Archives for 2012 | blog
2012

Rituals: The power of pain

Article by Nicholas Rainer in the national circulation Mauritian Newspaper L’Express, on MALEXA research conducted in Mauritius.
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Read the article here

Effects of religious setting on cooperative behavior: a case study from Mauritius

The first results of the work supported by MALEXA have been published in the journal Religion, Brain and Behavior.
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Abstract
Social scientists and folk wisdom have both claimed that there is an association between religiosity and prosocial behavior, but hard evidence for such a relationship is limited. Studies show that religiosity is correlated with self- reported prosociality; however, this relationship is not very clear when it comes to observed prosocial behaviors. Experimental studies reveal a link between religious priming and prosocial behaviors, and these effects are evident irrespective of the degree of religiosity of the participant. Building on and combining the strengths of previous field designs, I report on the results of a field experiment in Mauritius examining the effects of religious environments on cooperation in a naturalistic setting. These results were consistent with previous findings that religious cues increase cooperation. Importantly, this effect was not dependent on degrees of prior religiosity. Plausible interpretations of such effects are discussed.
Read the article here

International research project on Religion and Morality to be conducted in 15 societies, including Mauritius

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The Cultural Evolution of Religion Research Consortium is launching one of the largest scientific investigations of religion ever to be conducted. The project, entitled “The Evolution of Religion and Morality”, brings together researchers from a variety of scientific disciplines including history, psychology, anthropology, biology and neuroscience, and over 20 global institutions, including Harvard and Oxford.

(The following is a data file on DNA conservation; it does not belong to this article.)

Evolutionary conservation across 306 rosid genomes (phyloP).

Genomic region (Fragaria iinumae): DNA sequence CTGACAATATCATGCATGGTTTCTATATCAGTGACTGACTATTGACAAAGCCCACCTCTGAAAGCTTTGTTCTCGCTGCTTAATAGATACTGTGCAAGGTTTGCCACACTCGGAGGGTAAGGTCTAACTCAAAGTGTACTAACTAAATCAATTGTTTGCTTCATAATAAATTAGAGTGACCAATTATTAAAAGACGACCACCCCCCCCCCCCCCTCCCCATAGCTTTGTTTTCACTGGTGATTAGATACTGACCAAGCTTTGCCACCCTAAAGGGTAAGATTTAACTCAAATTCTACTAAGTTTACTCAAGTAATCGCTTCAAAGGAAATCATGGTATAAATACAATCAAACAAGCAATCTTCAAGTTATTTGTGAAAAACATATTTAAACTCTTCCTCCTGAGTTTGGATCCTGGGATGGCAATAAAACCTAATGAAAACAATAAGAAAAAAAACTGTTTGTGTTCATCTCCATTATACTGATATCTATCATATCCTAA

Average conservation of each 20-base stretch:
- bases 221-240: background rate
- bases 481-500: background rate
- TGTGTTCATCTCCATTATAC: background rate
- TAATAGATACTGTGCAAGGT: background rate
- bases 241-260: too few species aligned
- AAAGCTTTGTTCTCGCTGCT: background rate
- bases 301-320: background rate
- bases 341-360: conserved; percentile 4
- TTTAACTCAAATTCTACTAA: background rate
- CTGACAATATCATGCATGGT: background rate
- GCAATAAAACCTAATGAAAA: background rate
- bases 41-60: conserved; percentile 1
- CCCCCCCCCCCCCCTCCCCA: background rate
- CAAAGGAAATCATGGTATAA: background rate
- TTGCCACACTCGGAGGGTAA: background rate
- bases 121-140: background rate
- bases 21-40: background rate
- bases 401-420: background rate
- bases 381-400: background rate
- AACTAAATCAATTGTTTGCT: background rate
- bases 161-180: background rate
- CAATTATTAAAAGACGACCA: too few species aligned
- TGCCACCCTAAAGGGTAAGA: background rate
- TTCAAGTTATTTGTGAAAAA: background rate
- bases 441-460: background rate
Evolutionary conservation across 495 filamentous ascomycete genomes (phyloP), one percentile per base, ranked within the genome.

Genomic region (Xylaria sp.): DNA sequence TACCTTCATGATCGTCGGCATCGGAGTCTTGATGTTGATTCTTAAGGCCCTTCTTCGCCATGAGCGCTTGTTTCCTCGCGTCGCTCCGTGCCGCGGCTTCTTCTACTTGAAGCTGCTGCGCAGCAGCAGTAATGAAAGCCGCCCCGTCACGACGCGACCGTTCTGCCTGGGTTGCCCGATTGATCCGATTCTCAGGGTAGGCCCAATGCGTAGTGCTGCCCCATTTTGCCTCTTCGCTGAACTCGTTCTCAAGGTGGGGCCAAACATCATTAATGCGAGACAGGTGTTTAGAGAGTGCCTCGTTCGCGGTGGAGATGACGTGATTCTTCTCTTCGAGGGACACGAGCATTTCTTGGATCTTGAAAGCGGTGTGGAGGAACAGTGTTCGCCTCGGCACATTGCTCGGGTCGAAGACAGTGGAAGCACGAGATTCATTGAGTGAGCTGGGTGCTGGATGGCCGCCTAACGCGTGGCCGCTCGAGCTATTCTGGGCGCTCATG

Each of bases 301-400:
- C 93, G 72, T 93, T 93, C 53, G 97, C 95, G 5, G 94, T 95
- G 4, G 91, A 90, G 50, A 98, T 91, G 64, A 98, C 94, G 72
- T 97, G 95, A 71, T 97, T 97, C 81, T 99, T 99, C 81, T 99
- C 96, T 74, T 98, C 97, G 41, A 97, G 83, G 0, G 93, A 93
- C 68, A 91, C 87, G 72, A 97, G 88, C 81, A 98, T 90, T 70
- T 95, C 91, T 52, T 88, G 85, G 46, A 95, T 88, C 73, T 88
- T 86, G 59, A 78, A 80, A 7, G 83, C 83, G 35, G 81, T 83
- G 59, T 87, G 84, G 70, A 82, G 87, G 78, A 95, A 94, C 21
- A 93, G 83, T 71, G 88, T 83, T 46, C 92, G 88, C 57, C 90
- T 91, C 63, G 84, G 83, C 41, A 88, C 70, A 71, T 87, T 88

Principle Investigator Edward Slingerland told
Science and Religion Today:
Historical team members will perform analyses of textual traditions in the original languages, covering a broad range of human religious experience from ancient Chinese and Near Eastern religions to contemporary Islam, indigenous religions, and spiritualist movements in 20th-century Britain, including both traditional qualitative work and novel quantitative techniques that can be employed to analyze large-scale, digital archives… By the end of the six-year period, we also hope to have assembled a massive database of religious and social history that can be used by the global research community to test hypotheses about the dynamic relations between religious, social, economic, and ecological variables. Experimental-ethnographic team members will coordinate on systematic, comparative studies employing interview-based, observational, and experimental techniques (including fMRI), targeting community samples and field sites in Vancouver, Shanghai, Denmark, New York, the United Kingdom, Fiji, mainland China, Taiwan, India, Brazil, Southern Europe, Vanuatu, Israel, New Zealand, and Mauritius.
Read the full interview here

Interacting Minds Centre launched at Aarhus University

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Aarhus University has established the Interacting Minds Centre (IMC) as a new interdisciplinary initiative.
The Centre brings together researchers from all four main academic areas in experimental studies of cognition, communication and choice. The Centre officially opened its doors on August 24 with an academic workshop.
IMC is the main academic basis for MALEXA
Visit the IMC website

UBC gains $3.8 million for major studies on religion, security, trade

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The University of British Columbia has launched major new research projects on religion and morality, terrorism and security, international relations in the digital age, free trade and sustainability, thanks to $3.8 million in new funding from Canada’s Social Sciences and Humanities Research Council (SSHRC).

Of the funding, nearly $3 million will support the world’s largest study on the evolution of religion and morality. Led by UBC Faculty of Arts Prof. Edward Slingerland, the six-year project will bring together researchers from 20 global institutions, including Harvard and Oxford, to advance our understanding of religion and its role in society.

Mauritius, through MALEXA, will be one of the primary field locations for this project.
Read the full story here

Aarhus University researchers meet with Mauritian Minister of Tertiary Education

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Aarhus University researchers Dimitris Xygalatas and Panos Mitkidis were received by Dr. Rajesh Jeetah, Minister of Tertiary Education, Science, Research and Technology. Photo from the Minister’s blog.

Aarhus University researchers Dimitris Xygalatas and Panos Mitkidis visited Dr. Rajesh Jeetah, Minister of Tertiary Education, Science, Research and Technology during their recent expedition to Mauritius. Read More...